Expectations of students and employers would change as educational providers begin to reach out across the globe. "We could lose out very badly in this," Professor Johnston said.
Large corporations such as Lucas and British Aerospace were setting up their own universities, emulating the United States where 4,000 companies have struck out on their own.
Vastly more knowledge is created through company research departments and vastly more information is held on the Internet. Old notions of universities as guardians of academic freedom and safeguards of democracy have gone.
Professor Johnston believed students in the knowledge-based economy of the new millennium would primarily have to be skilled at using new technology and analysing information. "We are not doing that," he said.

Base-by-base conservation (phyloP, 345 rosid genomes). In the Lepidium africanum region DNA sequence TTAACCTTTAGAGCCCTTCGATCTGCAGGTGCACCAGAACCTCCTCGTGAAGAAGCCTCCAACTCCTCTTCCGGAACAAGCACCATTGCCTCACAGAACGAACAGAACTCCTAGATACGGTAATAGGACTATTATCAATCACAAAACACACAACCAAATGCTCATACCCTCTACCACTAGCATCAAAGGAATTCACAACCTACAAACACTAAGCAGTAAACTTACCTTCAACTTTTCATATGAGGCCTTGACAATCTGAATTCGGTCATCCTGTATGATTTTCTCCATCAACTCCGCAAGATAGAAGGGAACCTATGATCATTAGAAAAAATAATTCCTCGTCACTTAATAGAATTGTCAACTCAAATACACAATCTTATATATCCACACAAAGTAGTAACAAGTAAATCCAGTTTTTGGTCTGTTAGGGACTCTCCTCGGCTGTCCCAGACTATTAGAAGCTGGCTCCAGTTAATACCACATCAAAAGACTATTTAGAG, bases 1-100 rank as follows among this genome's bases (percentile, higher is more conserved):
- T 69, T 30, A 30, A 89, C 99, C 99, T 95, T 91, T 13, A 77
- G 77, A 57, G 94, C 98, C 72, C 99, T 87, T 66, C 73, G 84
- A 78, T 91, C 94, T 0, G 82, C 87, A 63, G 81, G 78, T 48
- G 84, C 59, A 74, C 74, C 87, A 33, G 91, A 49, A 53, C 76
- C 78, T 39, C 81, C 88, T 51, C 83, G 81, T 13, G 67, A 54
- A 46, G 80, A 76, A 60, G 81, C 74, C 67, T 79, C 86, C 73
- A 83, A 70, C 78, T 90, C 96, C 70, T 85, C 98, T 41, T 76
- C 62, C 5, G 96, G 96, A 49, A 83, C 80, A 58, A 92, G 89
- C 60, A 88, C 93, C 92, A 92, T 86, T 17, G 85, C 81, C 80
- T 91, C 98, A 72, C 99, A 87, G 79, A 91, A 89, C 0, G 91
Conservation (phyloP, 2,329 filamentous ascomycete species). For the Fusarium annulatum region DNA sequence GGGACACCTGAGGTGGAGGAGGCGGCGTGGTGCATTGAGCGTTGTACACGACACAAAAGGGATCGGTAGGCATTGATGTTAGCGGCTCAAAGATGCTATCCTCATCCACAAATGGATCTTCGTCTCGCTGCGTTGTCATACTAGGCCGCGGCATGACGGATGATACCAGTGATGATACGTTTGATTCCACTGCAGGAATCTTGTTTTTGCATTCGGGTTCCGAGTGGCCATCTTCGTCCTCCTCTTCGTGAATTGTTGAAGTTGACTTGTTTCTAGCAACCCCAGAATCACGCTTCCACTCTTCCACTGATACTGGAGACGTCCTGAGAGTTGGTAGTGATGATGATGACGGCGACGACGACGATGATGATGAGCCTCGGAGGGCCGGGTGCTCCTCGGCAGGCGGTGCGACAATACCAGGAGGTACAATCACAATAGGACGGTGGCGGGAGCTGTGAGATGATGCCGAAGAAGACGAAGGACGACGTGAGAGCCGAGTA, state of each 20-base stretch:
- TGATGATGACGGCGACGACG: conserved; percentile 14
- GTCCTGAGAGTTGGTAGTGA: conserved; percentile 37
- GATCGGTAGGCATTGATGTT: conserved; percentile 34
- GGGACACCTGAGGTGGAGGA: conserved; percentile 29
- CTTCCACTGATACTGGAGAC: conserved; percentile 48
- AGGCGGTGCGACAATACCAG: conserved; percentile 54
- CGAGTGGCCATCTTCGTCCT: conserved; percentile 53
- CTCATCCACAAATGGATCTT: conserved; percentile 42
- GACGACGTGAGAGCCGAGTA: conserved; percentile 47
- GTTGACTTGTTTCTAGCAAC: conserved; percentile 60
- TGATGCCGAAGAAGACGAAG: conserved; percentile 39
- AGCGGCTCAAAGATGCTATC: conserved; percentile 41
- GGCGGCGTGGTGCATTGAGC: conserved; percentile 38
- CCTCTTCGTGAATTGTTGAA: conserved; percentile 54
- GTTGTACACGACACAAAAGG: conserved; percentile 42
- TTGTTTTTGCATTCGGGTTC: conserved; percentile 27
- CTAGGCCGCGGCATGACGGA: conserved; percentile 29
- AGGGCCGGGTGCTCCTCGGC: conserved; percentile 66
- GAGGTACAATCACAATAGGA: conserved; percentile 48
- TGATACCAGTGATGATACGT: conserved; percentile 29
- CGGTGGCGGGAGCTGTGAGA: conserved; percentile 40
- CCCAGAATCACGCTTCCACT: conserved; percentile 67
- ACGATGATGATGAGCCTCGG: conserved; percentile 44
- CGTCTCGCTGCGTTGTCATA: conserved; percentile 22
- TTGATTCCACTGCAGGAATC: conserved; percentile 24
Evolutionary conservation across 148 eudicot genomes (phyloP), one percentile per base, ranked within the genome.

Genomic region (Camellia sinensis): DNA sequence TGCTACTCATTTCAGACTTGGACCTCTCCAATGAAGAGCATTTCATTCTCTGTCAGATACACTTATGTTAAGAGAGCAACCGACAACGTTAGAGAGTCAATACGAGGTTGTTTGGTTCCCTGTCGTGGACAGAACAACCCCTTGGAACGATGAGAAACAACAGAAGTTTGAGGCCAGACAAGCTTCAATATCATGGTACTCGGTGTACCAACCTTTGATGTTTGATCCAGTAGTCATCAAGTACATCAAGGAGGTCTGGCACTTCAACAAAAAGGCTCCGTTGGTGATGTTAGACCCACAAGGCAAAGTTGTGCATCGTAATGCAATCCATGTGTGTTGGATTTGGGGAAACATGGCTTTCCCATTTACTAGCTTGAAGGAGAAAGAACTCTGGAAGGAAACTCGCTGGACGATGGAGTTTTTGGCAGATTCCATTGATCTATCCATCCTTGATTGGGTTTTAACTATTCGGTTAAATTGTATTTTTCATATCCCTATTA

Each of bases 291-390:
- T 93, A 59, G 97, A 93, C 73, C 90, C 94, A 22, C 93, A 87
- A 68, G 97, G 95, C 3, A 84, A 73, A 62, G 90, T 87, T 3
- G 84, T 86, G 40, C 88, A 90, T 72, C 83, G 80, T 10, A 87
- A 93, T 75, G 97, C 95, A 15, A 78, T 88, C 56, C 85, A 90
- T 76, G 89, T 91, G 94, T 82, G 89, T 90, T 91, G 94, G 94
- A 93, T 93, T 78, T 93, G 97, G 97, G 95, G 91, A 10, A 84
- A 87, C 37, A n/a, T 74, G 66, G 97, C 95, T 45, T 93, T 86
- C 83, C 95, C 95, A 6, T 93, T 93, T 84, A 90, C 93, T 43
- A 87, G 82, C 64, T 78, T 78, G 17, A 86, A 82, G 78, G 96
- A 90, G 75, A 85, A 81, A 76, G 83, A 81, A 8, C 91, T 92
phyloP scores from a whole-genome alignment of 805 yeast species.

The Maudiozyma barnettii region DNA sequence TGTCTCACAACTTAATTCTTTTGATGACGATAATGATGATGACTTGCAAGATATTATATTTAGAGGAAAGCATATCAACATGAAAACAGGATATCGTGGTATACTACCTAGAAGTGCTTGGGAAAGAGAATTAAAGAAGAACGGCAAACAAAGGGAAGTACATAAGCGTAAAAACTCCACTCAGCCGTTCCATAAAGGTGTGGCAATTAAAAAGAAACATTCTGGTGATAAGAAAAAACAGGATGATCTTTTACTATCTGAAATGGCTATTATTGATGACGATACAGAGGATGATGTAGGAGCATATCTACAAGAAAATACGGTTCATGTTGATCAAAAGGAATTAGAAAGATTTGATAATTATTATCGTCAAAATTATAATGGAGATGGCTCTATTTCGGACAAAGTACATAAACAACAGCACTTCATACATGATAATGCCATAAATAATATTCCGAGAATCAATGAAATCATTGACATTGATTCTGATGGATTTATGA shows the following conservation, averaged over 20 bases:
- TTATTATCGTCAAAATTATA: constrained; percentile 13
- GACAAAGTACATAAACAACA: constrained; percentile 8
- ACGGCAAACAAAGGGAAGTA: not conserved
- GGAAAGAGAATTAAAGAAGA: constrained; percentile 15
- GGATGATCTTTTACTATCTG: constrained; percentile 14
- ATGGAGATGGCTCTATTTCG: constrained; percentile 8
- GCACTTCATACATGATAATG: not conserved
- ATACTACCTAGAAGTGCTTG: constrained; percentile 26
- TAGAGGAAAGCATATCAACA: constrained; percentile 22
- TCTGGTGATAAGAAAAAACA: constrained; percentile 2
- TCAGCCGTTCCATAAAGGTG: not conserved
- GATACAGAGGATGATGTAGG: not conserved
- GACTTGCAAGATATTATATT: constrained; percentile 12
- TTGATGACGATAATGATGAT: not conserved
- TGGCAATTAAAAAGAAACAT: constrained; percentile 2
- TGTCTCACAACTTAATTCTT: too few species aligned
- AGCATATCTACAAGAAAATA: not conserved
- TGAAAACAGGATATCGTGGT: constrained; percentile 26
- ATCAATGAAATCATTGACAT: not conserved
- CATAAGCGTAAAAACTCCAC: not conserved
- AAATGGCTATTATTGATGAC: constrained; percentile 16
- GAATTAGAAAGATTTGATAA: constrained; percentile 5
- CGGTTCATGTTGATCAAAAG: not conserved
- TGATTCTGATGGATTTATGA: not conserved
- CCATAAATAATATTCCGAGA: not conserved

Most higher education provision is based around single subjects and not in the multidisciplinary teams demanded by employers. Internet universities would allow students to develop their own content. "What does a subject mean when you can access anything any time?" he asked.
In 10 to 15 years, Professor Johnston believes, the number of leading curriculum and software experts will be reduced across the world to fewer than 500. "That's a bit stunning for the academic community," he said.
Staff could become "learner managers", helping students use computer packages and finding the best sources of 24-hour support. Interactive software would threaten the role of lecturers.
The conventional pattern of moving away from home to study would also come under pressure, with counselling and support coming through new technology.
Professor Johnston argued that institutions and schools had been slow to recognise the impending changes.
"Go into the average office, almost everyone is at a work station," he said. "Go into the average school or university, most people are not.
"We won't begin to address the potential until every pupil and every student is working off the work station the whole time."